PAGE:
It is Keith Lincoln’s lasting regret that, at the height of his career with the San Diego Chargers, no Super Bowl waited at the end of the rainbow.
He even regrets never being an 18-point underdog.
That may well have been the spread had there been a Super Sunday the last time the Chargers were the playoff champions of anything - 31 long years ago.
But there wasn’t. Today the Chargers must go hat-on-hat against the San Francisco 49ers in front of God and Dennis Hopper to prove America wrong. But in 1964, after the Chargers clobbered Boston 51-10 to win the American Football League title, coach Sid Gillman had the latitude to claim, “We’re champions of the world. If anyone wants to debate it, let them play us.”
No record of a response from Chicago, where the Bears - champions of the National Football League - looked down their face bars at their new-money cousins, though with considerably less disdain than the NFC now has for the AFC.
Keith Lincoln - the “Moose of the Palouse” and the original Swiss Army back - could have come down on either side of that argument, having been drafted out of Washington State University in 1961 by both the Chargers and the Bears.
He chose the Chargers - one, for the money, and two, for the sun.
Now the alumni director at WSU, he checks the rear-view mirror and sides with his old coach.
“I had a chance to play against a bunch of those guys,” Lincoln said of the Bears. “In 1961 with the College All-Star team, we were getting ready to play the Eagles in Chicago and we scrimmaged the Bears. We kicked the hell out of them. I looked at (Mike) Ditka and thought, ‘You guys aren’t all that tough.’
“Which isn’t worth a pinch now, of course.”
Speaking of a pinch, Lincoln always proved to be great in one - but never more so than on the first Sunday of 1964.
Lined up with Paul Lowe behind quarterback Tobin Rote in the Chargers’ backfield, Lincoln motored 56 yards on a sweep the first time he touched the ball. On his second carry, he took a pitchout and sprinted 67 yards for a touchdown. Minutes later, Lowe scooted 58 yards for another score.
All in San Diego’s first 10 snaps.
See, there were blowouts before there were Super Bowls.
Long before game’s end, Lincoln had amassed the most impressive statistical line in playoff history: 206 yards rushing on just 13 carries, seven receptions for 123 yards and a 20-yard completion on a halfback option pass.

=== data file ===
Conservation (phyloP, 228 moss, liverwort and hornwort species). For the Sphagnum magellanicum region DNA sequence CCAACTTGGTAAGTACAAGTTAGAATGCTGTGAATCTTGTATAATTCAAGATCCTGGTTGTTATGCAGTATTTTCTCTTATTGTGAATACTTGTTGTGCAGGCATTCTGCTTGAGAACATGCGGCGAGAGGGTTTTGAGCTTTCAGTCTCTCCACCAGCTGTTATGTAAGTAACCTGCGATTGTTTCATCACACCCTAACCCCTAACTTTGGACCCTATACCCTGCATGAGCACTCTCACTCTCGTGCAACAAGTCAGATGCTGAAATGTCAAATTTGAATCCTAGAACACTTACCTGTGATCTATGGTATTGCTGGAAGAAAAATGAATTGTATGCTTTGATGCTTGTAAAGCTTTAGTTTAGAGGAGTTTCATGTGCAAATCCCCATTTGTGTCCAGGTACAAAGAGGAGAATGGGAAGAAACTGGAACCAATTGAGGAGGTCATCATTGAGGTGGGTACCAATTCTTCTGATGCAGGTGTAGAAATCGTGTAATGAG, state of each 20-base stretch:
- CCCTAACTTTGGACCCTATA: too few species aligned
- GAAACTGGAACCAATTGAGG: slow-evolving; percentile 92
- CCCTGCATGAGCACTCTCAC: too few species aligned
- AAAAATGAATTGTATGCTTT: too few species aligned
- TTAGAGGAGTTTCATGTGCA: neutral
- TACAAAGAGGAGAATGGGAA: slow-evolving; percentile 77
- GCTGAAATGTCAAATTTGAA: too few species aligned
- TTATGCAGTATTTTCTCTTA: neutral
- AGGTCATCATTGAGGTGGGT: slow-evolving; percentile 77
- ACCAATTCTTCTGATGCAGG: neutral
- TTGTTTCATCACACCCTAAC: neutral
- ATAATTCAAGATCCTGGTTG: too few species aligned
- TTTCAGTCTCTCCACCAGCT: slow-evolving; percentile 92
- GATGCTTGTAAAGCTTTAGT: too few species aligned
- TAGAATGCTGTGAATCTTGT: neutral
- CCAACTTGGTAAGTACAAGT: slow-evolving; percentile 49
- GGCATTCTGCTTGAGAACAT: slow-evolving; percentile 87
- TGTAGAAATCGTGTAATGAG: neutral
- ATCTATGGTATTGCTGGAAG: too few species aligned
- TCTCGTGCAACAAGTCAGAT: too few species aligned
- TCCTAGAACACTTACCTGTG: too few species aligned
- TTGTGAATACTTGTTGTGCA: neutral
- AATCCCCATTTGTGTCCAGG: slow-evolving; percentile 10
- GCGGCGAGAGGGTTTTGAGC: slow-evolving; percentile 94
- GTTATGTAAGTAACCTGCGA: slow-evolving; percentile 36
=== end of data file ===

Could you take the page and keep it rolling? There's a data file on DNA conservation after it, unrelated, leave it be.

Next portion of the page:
“We were out of there really early,” he remembered. “I only played part of the third quarter and of those 13 carries, I promise you 10 of them were in the first half.”
The 206 yards rushing established a playoff record that lasted until 1985, when Eric Dickerson trampled Dallas for 248. The 339 all-purpose yards still rank second behind Ed Podolak’s 350 in a 1971 overtime game.
Lincoln deflects the credit to Gillman, who added some motion the Chargers hadn’t shown in two regular-season squeakers over the Pats.
“He had few peers if any as a coach,” Lincoln said, “and he had some great people working for him. Al Davis was on that staff for three years, and Chuck Noll. Bones Taylor and Jack Faulkner both went on to be head coaches.
“Sid just left a huge thumbprint on the game of football. The talk of ‘stretching the field’ that you hear today was exactly what he was saying back then.”
But, of course, there has to be personnel to go with the plan. Two of Lincoln’s teammates, tackle Ron Mix and receiver Lance Alworth, are in the Hall of Fame. John Hadl eventually took over for Rote, and the defense cast a pretty big shadow, too. Earl Faison was great. Ernie Ladd, who ‘rassled in the off-season, was great big.
And then there was Lincoln - not a moose by pro standards, but relentlessly useful as a runner, receiver, returner, kickoff man, even on defense. Sometimes he stretched the field by himself. In the Chargers record book, he owns many of the longest plays - an 86-yard run from scrimmage, a 91-yard pass reception and a 103-yard kickoff return.
Twice he was MVP of the AFL AllStar game.
“I always seemed to have my best games in the playoffs or all-star games,” he said. “There’s nothing more fun than playing in the big game.”
Well, sometimes. In the 1965 championship game, a crushing hit by Buffalo’s Mike Stratton broke Lincoln’s ribs and knocked him out of the game. The Chargers lost 20-7, and 23-0 the following year.
“Buffalo still loves that hit,” Lincoln laughed. “They say it’s one of the top plays in the history of the franchise.”
The course of football history changed when Lincoln and his like mustered up the courage to turn their backs on the NFL. They forced the merger and sired the Super Bowl - and cannot be held responsible for its deterioration into dreadful network filler.
“It allowed more people to play,” he said. “It opened up the game and brought salaries up to where they should be. It was horrible when I first came out. All-Pro guys were making $9-10,000. All-Pros! They were really getting stiffed.
“And while they used to criticize the AFL and the style of play, look what they’ve done the past few years. They’ve moved the hash marks in and changed the blocking rules. They’re doing eveything they can to let teams score more, make the field wider and let them play.”
In 1964, Keith Lincoln only wishes they’d let him play one more.
You can contact John Blanchette by voice mail at 459-5576, extension 5509.